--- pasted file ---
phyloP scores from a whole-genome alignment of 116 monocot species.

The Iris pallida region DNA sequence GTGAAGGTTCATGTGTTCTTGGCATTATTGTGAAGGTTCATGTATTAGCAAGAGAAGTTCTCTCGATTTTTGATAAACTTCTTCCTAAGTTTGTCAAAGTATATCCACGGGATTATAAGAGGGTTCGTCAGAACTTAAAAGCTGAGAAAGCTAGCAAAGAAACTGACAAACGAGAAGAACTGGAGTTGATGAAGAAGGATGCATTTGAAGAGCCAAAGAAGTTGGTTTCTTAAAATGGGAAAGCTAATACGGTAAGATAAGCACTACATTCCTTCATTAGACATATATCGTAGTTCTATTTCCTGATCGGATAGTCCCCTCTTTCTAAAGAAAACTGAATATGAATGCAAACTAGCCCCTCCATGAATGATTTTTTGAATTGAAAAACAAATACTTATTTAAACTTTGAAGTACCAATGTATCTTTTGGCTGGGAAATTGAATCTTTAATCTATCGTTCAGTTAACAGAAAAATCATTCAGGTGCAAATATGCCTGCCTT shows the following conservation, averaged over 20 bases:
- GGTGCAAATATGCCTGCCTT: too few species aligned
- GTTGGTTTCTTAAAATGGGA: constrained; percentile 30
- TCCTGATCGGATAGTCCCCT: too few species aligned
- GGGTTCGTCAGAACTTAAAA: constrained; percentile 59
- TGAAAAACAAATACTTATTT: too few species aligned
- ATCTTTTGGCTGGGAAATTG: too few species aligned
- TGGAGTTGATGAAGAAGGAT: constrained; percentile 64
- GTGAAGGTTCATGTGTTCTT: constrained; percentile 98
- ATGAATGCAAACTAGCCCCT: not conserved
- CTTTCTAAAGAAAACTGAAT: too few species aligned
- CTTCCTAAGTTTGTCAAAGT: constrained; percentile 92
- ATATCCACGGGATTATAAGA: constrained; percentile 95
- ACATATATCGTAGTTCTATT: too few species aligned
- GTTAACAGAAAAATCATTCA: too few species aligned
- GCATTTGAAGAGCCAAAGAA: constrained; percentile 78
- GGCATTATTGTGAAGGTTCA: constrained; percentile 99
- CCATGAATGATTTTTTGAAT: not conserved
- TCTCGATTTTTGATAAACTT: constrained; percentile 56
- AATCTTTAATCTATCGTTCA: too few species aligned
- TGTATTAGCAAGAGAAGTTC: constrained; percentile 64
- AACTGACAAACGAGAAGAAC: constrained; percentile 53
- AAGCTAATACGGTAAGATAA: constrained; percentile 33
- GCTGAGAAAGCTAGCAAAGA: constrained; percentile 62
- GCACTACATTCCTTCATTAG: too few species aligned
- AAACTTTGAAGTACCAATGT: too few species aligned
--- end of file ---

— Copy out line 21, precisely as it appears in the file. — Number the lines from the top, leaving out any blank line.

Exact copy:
- AATCTTTAATCTATCGTTCA: too few species aligned